Mary Mapes, longtime television news producer and reporter who worked for CBS for fifteen years, tells the story that brought down CBS Evening News anchor Dan Rather and prompted CBS to force out four of its top journalists - including Mapes. In the report, Rather charged that President Bush had received preferential treatment in the National Guard in the early 1970s.
It's Thursday which means a new edition of The Black Commentator. Margaret Kimberley's "Coretta and Endesha Ida Mae" (Freedom Rider):
Endesha Ida Mae Holland and Coretta Scott King passed away within days of one another. They both fought to end the evil of America's apartheid. Like most of those who struggled against that system, they paid a high price for their activism.
Coretta Scott King was an icon viewed with the same love and respect that most of the world's people felt for her husband. It is sad that she is viewed more as a saint and not as a woman, a wife, and a mother. The hurts she endured are rarely mentioned in her obituary.
Coretta was a child of privilege. At a time when few southern blacks received even high school educations, she attended mostly white colleges in the north in the 1940s. She was fortunate not to suffer the indignities that most black Americans endured in the south.
Ida Mae Holland's story was quite different. She lived in the Mississippi delta, the headquarters of hell on earth for black people in America. At the age of 11 she was raped by her white employer. The traumatized child reacted the way traumatized children often do. She believed she was synonymous with the abuse she had suffered. The young girl became a prostitute.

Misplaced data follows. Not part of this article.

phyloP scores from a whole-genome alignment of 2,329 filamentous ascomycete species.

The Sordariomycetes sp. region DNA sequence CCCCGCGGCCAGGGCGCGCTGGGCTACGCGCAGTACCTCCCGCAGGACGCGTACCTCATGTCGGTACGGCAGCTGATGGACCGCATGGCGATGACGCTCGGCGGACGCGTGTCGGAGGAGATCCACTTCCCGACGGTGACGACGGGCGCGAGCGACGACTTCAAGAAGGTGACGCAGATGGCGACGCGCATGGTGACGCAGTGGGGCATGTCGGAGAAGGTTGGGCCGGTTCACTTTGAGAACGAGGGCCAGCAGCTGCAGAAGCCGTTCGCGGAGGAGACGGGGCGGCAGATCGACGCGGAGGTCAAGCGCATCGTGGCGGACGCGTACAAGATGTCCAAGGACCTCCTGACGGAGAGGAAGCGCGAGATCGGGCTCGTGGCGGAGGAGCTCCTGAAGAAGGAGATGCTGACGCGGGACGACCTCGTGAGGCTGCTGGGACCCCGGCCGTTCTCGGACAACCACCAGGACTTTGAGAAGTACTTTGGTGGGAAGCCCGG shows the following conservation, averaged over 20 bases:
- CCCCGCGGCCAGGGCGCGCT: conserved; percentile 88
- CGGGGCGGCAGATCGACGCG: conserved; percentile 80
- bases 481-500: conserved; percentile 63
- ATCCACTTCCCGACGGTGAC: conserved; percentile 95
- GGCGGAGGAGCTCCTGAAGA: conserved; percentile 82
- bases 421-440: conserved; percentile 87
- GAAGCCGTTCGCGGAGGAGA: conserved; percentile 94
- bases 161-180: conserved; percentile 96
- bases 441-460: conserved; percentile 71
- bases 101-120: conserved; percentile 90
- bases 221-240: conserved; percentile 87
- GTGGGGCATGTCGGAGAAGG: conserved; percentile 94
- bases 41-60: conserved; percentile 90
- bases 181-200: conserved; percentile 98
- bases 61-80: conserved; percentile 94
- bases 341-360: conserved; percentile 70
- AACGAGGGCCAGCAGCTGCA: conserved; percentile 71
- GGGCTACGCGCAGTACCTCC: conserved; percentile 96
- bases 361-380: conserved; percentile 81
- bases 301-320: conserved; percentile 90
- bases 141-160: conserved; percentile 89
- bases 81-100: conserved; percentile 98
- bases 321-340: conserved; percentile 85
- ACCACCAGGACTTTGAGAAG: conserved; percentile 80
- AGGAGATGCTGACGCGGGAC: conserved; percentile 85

One member and a few visitors wondered if there was an indymedia roundup this evening? Yes. I noted in Friday's gina & krista round-robin that I'd not be posting anything in the evening this week until Thursday. Speaking of the evenings, I hope everyone caught Mike's interview with Wally last night as well as Rebecca's dream journal (and the book that inspired her entry is worth checking out) and Cedric on the Times and Coretta Scott King. Elaine's not posting tonight (group) but she has been posting all week. (That will be all Thursdays until she announces otherwise, by the way.)
Now let's move on to highlights, CJR, in all its useless forms, is gunning for Eason Jordan again. I'll note this sent in by Tori, it's Jordan's reply to Paul McLeary's latest nonsense:
In response to your comments on my IHT op-ed, you apparently miss the key point of my op-ed, you take an unwarranted swipe at me, and you erronenously allege that I tried to convince op-ed readers that the CPJ keeps no record of media workers' deaths in Iraq. The key point of my op-ed: that the news media should report the overall media death toll in Iraq, just as the media report the overall military death toll in Iraq. Too often the only Iraq media death toll cited in news reports in the CPJ's tally of 61. Many news consumers believe, wrongly, that the 61 is the whole number of journalist losses in Iraq. That misunderstanding is not the CPJ's fault. Despite your suggestion to the contrary, I noted in my op-ed that the CPJ maintains multiple tallies, explained why, and made clear the CPJ excludes certain deaths from its tallies, while the INSI in its tally includes them all. Unfortunately, news reports rarely mention the CPJ's media worker tally, leaving the impression the 61 is a whole, all-inclusive number. I have no issue with the CPJ, which I admire. My issue is with news reports citing the 61 number while often overlooking the other two categories of deaths that bring the total, all-inclusive death toll 101. If military deaths are counted and presented in news reports in all-inclusive numbers -- they should be and are -- then journalists and media workers deserve the same consideration.
What did McLeary say? Who cares, truly. CJR propped up Judith Miller's 2003 writing. (That's the mainstream org for the three who e-mailed wondering whom I was speaking of the other day.) They ran chicken on calling Woody out. They slammed --